Project team and structures (1/2)

During my career all kinds of teams has been working on the projects. The team size depends, and also the team structures. Let us discuss the different team structures and how to going through the team building phases. The team building phases are clearly written out by Donald Egolf in his Forming, Storming, Norming, Performing: Successful Communication in Groups and Teams

What is a project team? A group of people working interdependently to achieve a specific result.

Teams may be defined according to purpose, duration, or membership:
— Functional
— Self-directed
— Cross-functional

What are the characteristics of a functional team?
– One supervisor and direct reports.
– Clear guidelines for authority, relationships, decision making, boundaries, and leadership.
– Effective in traditional organizations in slow-growth industries with predictable markets.

What are the characteristics of a self-directed team?
– Intact group of people working together to deliver a product or service to internal or external customers.
– Responsible for both task achievement and self-management.
– Possesses authority to plan, implement, control, and improve all work processes.
– Effective in slow-growth industries, especially at start-up sites, in organizations with a history of participative management and employee involvement.

What are the characteristics of a cross-functional team?
– Composed of representatives from a wide spectrum of business functions and organizational levels who agree to pool their expertise to maximize results.
– Requires enlisting support throughout the organization for the team’s work.
– Very effective for product development in fast-changing markets, such as computer engineering and telecommunications.

Within a company most common teams are cross-funtional teams. There are several advantages and challenges working with this team structure.

Advantages of Cross-Functional Teams
Speed: Time to market in the product development cycle reduced by replacing serial development with parallel development.
Complexity: Complex business problems solved and innovative products created by capturing the knowledge, ideas, and perspectives of experts from diverse disciplines.
Customer focus: Organization’s ability to identify and truly satisfy the
customer’s real needs enhanced.
Creativity: Organization’s capacity for creative problem solving increased.
Organizational learning: Individual competencies and breadth of knowledge increased by working with team members from other fields of expertise.
Single point of contact: A single point of contact established for information exchange and decision making.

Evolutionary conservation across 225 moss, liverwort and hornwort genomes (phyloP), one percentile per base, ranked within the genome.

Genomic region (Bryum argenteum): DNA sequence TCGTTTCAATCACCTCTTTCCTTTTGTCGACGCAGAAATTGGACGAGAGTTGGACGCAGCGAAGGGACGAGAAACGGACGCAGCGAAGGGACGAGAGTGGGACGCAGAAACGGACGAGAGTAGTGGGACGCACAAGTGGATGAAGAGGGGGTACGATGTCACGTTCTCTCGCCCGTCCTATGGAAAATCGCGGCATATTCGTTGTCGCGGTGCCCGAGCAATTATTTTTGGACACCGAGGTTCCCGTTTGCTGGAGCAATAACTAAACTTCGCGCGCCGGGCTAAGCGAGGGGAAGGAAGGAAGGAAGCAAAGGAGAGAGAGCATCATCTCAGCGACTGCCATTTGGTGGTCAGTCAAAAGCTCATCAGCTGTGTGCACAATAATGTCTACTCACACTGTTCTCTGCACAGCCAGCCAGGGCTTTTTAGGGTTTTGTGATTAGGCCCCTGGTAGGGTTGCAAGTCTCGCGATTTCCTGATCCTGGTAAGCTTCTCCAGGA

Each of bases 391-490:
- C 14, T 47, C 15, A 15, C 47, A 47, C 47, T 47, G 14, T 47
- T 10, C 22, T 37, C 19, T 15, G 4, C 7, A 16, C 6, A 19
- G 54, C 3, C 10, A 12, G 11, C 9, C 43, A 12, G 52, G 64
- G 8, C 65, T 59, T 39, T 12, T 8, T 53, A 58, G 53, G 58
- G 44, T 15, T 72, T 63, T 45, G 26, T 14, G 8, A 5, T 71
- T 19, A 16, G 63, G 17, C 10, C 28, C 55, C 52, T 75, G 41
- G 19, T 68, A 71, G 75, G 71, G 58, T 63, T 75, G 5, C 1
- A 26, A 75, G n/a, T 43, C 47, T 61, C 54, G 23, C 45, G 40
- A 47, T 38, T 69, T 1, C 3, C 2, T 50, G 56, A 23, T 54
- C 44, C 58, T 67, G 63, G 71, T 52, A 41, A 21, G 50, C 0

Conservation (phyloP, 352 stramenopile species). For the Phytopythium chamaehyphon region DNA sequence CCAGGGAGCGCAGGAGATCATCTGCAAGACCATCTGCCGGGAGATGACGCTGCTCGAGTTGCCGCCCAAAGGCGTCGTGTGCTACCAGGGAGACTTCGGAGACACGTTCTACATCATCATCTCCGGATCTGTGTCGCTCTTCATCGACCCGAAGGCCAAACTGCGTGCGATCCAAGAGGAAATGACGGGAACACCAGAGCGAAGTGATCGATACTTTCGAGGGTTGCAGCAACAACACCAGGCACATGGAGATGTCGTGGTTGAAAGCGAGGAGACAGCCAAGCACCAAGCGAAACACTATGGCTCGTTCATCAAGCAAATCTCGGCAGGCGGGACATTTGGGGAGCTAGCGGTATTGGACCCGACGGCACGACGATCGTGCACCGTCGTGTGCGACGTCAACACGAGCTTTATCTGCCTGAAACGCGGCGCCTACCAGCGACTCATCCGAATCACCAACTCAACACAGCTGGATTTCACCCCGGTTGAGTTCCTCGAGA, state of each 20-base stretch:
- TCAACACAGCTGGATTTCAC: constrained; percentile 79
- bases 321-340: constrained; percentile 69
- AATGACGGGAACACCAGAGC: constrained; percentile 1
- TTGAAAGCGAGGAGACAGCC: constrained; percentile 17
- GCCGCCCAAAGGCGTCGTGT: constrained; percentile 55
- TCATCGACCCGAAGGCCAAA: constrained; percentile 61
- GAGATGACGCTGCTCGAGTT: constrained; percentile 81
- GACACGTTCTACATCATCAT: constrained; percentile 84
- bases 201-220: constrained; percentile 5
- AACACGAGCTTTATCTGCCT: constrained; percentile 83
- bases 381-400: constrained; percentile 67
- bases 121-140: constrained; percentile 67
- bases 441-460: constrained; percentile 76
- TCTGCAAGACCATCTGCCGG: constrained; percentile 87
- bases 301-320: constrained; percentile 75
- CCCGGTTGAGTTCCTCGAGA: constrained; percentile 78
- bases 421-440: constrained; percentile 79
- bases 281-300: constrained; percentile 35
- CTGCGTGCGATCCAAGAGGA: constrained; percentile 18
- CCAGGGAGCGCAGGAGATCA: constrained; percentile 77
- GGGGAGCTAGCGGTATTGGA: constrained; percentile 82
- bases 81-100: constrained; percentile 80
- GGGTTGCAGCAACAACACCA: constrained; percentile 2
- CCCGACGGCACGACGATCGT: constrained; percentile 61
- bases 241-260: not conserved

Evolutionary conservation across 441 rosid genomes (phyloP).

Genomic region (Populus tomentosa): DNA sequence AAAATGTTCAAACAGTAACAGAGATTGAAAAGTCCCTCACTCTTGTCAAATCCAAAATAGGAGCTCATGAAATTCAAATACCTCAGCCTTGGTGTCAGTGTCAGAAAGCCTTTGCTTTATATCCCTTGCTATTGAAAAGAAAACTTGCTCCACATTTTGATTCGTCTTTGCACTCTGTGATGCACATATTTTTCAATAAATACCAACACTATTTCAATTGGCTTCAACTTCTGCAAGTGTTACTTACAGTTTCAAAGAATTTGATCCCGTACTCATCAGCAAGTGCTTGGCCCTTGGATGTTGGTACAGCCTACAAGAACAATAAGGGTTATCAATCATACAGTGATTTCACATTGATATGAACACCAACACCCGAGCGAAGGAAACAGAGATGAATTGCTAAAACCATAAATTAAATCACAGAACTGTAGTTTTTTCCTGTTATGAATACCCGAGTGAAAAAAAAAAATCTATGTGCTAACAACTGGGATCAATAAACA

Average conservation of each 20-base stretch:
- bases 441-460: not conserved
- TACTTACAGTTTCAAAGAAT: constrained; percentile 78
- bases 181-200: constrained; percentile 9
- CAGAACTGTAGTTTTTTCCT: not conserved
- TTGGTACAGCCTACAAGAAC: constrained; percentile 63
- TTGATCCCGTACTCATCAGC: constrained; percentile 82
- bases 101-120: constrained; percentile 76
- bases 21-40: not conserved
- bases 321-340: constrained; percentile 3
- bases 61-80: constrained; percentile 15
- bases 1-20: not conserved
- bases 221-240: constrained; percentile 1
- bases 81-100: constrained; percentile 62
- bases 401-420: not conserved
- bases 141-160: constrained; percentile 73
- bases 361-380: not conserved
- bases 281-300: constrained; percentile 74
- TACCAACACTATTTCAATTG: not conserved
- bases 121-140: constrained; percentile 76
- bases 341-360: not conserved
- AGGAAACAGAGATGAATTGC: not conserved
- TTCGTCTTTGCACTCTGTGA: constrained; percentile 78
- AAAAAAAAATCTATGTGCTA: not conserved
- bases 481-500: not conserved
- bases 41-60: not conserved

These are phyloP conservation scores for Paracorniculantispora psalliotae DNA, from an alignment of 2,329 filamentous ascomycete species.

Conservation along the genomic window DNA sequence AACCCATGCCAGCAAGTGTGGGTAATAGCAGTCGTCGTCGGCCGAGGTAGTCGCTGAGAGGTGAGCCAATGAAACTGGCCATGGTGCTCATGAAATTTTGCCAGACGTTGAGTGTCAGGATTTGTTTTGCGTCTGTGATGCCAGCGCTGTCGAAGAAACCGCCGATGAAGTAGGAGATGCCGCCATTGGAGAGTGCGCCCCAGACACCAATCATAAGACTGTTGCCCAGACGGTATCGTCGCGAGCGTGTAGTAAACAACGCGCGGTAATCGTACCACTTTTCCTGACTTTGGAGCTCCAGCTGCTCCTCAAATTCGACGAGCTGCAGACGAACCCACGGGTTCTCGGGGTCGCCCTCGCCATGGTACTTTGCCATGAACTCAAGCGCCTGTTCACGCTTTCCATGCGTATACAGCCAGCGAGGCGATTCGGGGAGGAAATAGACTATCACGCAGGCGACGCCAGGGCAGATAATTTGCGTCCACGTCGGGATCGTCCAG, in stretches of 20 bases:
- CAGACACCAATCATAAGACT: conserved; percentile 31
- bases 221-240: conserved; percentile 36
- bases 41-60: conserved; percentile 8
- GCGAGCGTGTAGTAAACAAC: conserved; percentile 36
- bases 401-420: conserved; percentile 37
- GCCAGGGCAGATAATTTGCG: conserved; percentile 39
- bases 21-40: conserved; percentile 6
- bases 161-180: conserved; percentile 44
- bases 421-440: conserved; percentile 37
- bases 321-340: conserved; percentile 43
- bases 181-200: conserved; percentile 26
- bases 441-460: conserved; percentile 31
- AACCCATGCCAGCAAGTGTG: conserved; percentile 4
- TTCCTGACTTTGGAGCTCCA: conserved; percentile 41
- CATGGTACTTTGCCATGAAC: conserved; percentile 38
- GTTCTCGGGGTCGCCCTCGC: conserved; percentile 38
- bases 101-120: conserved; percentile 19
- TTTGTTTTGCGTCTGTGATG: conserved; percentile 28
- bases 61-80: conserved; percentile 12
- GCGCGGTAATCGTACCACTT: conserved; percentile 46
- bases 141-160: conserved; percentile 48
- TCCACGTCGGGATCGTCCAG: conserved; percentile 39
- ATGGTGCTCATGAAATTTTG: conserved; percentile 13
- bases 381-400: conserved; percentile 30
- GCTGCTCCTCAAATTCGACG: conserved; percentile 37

Challenges of Leading Cross-Functional Teams
Leading a diverse group of people who—
— Represent a variety of departments, functional areas, and organizational levels;
— Differ in background, training, and interests;
— May not be co-located or easily accessible;
— May have had little previous experience working in teams;
— May resist working with these team members.

During a project several team building phases are going through before the team is performing at the maximum.

Forming Stage
Team members—
– Feel mild to moderately eager with high, positive expectations about what the team will accomplish;
– Feel anxious and concerned about why they are there, how they will fit in, and what will be expected of them;
– Feel anxious about other team members, such as who they are and what they will be like;
– Are dependent on authority to provide direction.

Storming Stage
Team members—
– Experience some discrepancy between initial hopes and the reality of the situation;
– Become dissatisfied with dependence on authority;
– Experience anger and frustration about goals and tasks and may react negatively toward the formal leader and other team members;
– May feel incompetent and confused;
– May compete for power or attention.

Norming Stage
Team members—
– Become less dissatisfied as ways of working together become clear;
– Resolve discrepancies between expectations and reality regarding goals, tasks, and skills;
– Begin to appreciate each other’s differences and develop feelings of respect, harmony, and trust;
– Feel pleasure and increased self-esteem and confidence regarding task accomplishment.

Performing Stage
Team members—
– Feel excited and eager about participating in team activities;
– Are autonomous (not dependent on a designated leader);
– Work collaboratively and interdependently with whole team and subgroups;
– Feel highly confident about team results;
– Recognize, support, and challenge each other’s competence and accomplishments;
– Communicate openly and freely without fear of rejection or conflict;
– Focus their energy on task accomplishment rather than resistance or dissatisfaction;
– Relate to each other and to the team in terms of complementary task functions as well as interpersonal support.

Adjourning Stage
Team members—
– Become concerned about impending dissolution;
– Feel loss or sadness about ending the project and separating from the team;
– May deny feelings by joking, missing meetings, or expressing dissatisfaction;
– May have strong positive feelings about what the team has accomplished.

After several projects , recognizing in which stage the team find itself will be easier. Try to get in the performing stage as soon as possible. Then the project can fully focus on successfull completion.